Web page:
How do you believe remote work—and the technology that fuels it—can serve veterans?
For veterans, it’s definitely difficult because you’re going from being with your holding unit or your whole battalion to just you and your computer—so digital tools and platforms that facilitate real conversations can be super helpful. Email has its limits, but videoconferencing, social media, and collaboration software can be effective.
Within the ERG, we’ve found that when we post things in more interactive spaces, we see a ton of employee engagement. People share photos of their families, their military experiences, etc. These interactions are a reminder that we’re all coming from the same place. We’re all celebrating each other. It’s a good place for resources, too.
Another benefit of these shared online spaces is that they connect people across state and even international borders. My core team is all around the globe. We’ve got people in Ireland who I would never run into in a physical office. In fact, I just got off a one-on-one call with one of our female veteran leaders in Texas. There aren’t a lot of women veterans at higher levels who I can identify with, so when I have that opportunity, it gives me a sense of closeness—it makes me feel like there’s someone I can lean on.
What are some of the qualities that veterans can offer an organization as employees?
A lot of veterans I’ve worked with are incredibly mission-focused. They’re adept at solving problems, getting to an end result, and working through multiple hurdles that get thrown their way. They don’t give up easily or shy away from a challenge. While they may not have taken a formal communications course, when you’re consistently dealing with life-or-death scenarios, you have those skills naturally ingrained in you—not just how to solve a problem, but how to present it to others.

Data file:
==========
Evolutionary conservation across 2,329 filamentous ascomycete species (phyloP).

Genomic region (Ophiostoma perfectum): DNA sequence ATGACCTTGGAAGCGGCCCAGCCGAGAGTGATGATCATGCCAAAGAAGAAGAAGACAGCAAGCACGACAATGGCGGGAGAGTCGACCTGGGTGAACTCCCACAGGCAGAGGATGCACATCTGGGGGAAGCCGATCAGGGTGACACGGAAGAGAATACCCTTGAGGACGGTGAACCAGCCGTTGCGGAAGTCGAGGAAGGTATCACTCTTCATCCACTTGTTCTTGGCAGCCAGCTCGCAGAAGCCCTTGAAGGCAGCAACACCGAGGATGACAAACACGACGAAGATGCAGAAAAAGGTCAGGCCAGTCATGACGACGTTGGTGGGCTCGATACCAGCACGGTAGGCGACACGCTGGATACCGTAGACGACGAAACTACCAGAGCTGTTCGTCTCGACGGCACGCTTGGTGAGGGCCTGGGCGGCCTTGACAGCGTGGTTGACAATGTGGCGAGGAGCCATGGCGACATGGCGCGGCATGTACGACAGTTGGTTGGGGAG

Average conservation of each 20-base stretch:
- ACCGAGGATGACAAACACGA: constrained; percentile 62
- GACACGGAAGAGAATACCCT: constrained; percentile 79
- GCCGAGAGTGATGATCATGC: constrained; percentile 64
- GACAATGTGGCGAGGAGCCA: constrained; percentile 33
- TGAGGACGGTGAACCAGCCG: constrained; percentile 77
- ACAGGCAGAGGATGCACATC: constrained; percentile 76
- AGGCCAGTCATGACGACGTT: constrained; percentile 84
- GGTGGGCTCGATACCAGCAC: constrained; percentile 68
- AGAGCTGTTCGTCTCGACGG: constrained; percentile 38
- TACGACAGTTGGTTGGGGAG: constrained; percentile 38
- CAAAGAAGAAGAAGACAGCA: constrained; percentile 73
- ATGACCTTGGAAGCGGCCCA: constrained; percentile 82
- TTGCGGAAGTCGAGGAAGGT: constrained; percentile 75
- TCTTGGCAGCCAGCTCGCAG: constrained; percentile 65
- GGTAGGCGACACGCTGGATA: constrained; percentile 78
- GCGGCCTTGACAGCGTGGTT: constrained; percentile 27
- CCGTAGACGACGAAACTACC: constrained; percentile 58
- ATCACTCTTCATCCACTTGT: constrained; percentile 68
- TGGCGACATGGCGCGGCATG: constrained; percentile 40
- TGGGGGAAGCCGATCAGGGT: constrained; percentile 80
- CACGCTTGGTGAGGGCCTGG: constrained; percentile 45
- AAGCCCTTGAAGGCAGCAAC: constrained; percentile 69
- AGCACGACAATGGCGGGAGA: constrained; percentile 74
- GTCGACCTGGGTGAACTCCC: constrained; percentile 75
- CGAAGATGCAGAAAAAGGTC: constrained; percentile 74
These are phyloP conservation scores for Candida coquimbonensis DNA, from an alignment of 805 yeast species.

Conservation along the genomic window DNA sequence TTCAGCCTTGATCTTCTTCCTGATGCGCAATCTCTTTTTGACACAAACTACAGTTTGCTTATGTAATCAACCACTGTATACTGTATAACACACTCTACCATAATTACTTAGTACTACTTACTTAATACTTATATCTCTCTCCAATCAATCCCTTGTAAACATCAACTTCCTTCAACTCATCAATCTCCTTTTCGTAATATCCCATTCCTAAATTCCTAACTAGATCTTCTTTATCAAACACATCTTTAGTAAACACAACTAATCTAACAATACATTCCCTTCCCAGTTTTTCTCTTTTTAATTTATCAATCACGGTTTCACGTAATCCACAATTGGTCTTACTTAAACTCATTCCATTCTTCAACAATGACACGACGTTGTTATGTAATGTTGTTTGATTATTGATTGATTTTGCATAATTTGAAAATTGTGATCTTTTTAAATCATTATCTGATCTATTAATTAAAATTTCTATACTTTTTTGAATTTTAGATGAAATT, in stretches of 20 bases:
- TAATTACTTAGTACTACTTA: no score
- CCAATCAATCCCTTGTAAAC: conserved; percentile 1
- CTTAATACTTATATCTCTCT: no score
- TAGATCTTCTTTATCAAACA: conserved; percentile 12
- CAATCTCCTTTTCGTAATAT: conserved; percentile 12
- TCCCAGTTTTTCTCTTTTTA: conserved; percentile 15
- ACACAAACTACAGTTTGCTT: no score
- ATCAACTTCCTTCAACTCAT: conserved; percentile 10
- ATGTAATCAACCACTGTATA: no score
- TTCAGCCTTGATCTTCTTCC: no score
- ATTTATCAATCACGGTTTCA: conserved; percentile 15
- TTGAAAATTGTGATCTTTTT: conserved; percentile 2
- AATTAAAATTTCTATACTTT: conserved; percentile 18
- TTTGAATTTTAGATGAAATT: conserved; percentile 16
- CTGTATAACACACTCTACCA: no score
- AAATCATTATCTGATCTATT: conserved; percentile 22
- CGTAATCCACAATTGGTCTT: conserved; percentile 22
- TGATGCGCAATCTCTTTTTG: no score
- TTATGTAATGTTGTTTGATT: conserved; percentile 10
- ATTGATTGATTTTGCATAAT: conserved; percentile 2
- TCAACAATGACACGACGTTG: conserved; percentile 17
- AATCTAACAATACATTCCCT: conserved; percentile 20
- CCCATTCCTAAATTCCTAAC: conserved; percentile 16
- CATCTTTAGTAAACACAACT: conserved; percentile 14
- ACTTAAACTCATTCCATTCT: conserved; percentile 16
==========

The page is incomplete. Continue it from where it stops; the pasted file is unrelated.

In terms of other soft skills, so many veterans have integrity, dedication, and the ability to learn specific tools quickly. That can be particularly important in today’s corporate environment, given that 69% of today’s business leaders are worried that they lack the necessary skills for digital transformation. Cybersecurity, which is hyper-important in a military setting, can be another major area where hiring veterans can close a skills gap—and a critical one. Today, 72% of business leaders believe that the changing working world has exposed their organizations to greater risk.
Many hiring managers are focusing on diversity and inclusion these days, and hiring veterans is one way of introducing more diversity in the workplace. One issue on the company side of the equation is that not every hiring manager understands what people actually do in the military. It’s important for veterans to put their skills into language that hiring managers understand and see value in. I also think hiring managers need to be willing to have a secondary conversation—don’t always judge from the resume. Give veterans a chance; that’s the biggest thing.
What would be your top piece of advice for veterans currently seeking jobs where they can establish a thriving career as a civilian?
I would say, do your research. Talk to your veteran community about where they work or where their families work. It’s going to make all the difference if you’re coming into a culture that supports veterans and their transition and has people who have “been there, done that” and understand it. At Dell, we actually have a reverse interview program where culture ambassadors can talk to different individuals about the company culture.
The other big thing is once you find where that next step is going to be, understand that it is going to be different than what you were accustomed to during your service. It’s going to be hard no matter where you land. Don’t shy away from utilizing your managers or the benefits that are offered to you. That’s why they’re there—especially in the mental health space. So, I’d encourage you to ask the questions you would normally shy away from. Don’t hold back. Seek out the support you need. There’s a strong safety net and support system available to you—and your managers and colleagues want to see you succeed.